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Senna lindheimeriana

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While Chris fishes along the Pedernales, I usually take time to poke around the fringes of the rocks to see what plants or invertebrate wildlife may be lurking about to photograph. Sometimes Forest is with me playing in the rocks or whatnot, but as he’s gotten older he’s been able to follow directions and stay around with Chris while Chris fishes. We were out one morning along the river and as I was poking about looking at the early fall wildflowers making their home in the dry, rocky fringes of the river banks, I noticed an odd flowing section of water off to the side with wetland vegetation intermingled. It hadn’t rained recently and the river hadn’t been up so I thought it was strange. I followed it up and realized it was a seep coming out of the ground! So cool! I had never noticed it before in our other visits so this was a great find. I’ll be checking on it again in the future! It’s not too often you come across a spring. Often you will see springs noted on historical topo maps but so many of those have been destroyed or dried up due to various pressures such as logging, filling, ground water loss, etc. I’m reading a historical fiction book right now based on the Buffalo Soldiers working in SW Texas and they talk about actively destroying water sources that the local tribes were using as way to eliminate the tribes or force them onto reservations. So, there’s that, too.

Well, hopefully I don’t take nearly a year to write posts about our trips any longer, though you know, I do have some photos still from our trip to Seattle in 2012! hah!

Pedernales River Explorations


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Pedernales Falls State Park is one of those state parks you wish was in your backyard. A park that you could easily pop into on a weekday after work or for a good weekend adventure. In some ways, mostly in its size, definitely not in its habitat, it reminds me a bit of Jonathan Dickinson State Park in Florida. Large enough to be able to roam freely in the ‘backcountry’ on a wide array of trails but also with river access. River access here is a bit different than at JD, mostly in that no one is paddling along like they do on the Loxahatchee River. It’s mostly a fishing river with some swimming and tubing on the lower areas, though definitely not at the falls. The other difference would be the imminent danger of flash flooding on the Pedernales.

It’s hard to believe these photos were from almost a year ago when we went for Chris’ birthday. His birthday is at the end of this month! Forest has grown about two shoe sizes since then, too! And looking at our camping reservations through spring, looks like we won’t be hitting up Pedernales this year unless we change our camping plans at some point, which is always an inevitable thing with weather in December and January.

I’m looking forward to camping season—only three more weeks!

There’s a part two to this which I’ll share later this week!

Wildflowers at McKinney Falls State Park


Let’s return back to McKinney Falls State Park over Easter weekend and wrap-up our time there with some wildflowers (with a side of vines, trees, and shrubs—it was spring, things were blooming!). According to my post drafts, I have another post for Pedernales Falls State Park that I didn’t get around do. Looks like I’ll be sharing another post from there soon!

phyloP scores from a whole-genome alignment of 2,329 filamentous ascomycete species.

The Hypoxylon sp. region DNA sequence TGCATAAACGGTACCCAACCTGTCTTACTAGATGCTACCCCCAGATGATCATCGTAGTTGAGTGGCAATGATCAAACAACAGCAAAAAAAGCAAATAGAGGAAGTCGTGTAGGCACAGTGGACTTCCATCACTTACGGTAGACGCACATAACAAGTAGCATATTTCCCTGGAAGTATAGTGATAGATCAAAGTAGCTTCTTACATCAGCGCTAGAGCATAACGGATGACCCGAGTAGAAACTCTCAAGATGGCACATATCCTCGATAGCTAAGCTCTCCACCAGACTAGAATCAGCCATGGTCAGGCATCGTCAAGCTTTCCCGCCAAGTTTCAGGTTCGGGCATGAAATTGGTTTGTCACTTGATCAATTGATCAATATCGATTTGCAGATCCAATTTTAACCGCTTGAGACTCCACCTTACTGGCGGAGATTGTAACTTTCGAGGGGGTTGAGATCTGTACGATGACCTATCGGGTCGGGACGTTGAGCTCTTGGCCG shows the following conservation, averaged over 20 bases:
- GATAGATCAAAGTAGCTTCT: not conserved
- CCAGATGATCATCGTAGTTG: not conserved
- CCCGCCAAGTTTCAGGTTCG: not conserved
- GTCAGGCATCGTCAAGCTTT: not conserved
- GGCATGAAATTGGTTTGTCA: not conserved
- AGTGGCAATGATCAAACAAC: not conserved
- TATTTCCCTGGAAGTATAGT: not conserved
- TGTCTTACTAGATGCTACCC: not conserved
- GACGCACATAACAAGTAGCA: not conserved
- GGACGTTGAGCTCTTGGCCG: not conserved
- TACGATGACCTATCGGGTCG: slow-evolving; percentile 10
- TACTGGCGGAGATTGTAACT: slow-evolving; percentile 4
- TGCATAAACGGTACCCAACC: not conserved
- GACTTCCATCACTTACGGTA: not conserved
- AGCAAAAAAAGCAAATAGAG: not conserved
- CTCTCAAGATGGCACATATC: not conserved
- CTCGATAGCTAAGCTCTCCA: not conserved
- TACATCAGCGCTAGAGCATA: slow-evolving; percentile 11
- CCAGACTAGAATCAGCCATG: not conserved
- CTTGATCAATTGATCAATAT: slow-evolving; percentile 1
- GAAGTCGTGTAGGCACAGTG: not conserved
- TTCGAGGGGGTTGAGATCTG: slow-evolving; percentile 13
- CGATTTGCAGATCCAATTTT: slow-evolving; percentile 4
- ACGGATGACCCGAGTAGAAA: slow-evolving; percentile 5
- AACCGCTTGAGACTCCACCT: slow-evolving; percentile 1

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Lupinus texensis, the Texas bluebonnet

Callirhoe involucrata
Callirhoe involucrata, winecup

Gaura coccinea
Gaura coccinea

Bidens (aristosa?)
Possibly Bidens (aristosa?)

Onosmodium bejariense
Onosmodium bejariense, soft-hair marbleseed

Nemophila phacelioides
Nemophila phacelioides, Texas baby blue eyes

Nemophila phacelioides

Nemophila phacelioides

Nemophila phacelioides

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Tradescantia ohiensis, ‘alba’ version

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Torilis arvensis
Torilis arvensis, spreading hedge parsley, I think

Torilis arvensis

Torilis arvensis

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Amorpha fruticosa, false indigo bush

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Clematis texensis

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Achillea millefolium
Achillea millefolium, yarrow

Achillea millefolium

Achillea millefolium

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Allium canadense

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Salvia farinacea, mealy blue sage

Cylindropuntia leptocaulis,
Cylindropuntia leptocaulis, Christmas cactus

Cylindropuntia leptocaulis,

Viburnum rufidulum
Viburnum rufidulum, rusty blackhaw

Ungnadia speciosa
Ungnadia speciosa, Mexican buckeye

Ungnadia speciosa

Ungnadia speciosa

Ungnadia speciosa

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Zerene cesonia, southern dogface—I think. It’s pretty worn but this is my best guess and maybe a female.

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Callophrys gryneus, Juniper Hairstreak butterfly on Allium canadense

A Sunday Afternoon


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Chris and Forest left around 1pm to run errands: Lowe’s, Target, a haircut for Forest, grocery shopping. That left me to several hours to do what I needed to do around here and for the most part that has been chores. Last weekend was a weekend away and next weekend is a weekend away so that leaves me to cram into this weekend all, or most, of the things I need to get done.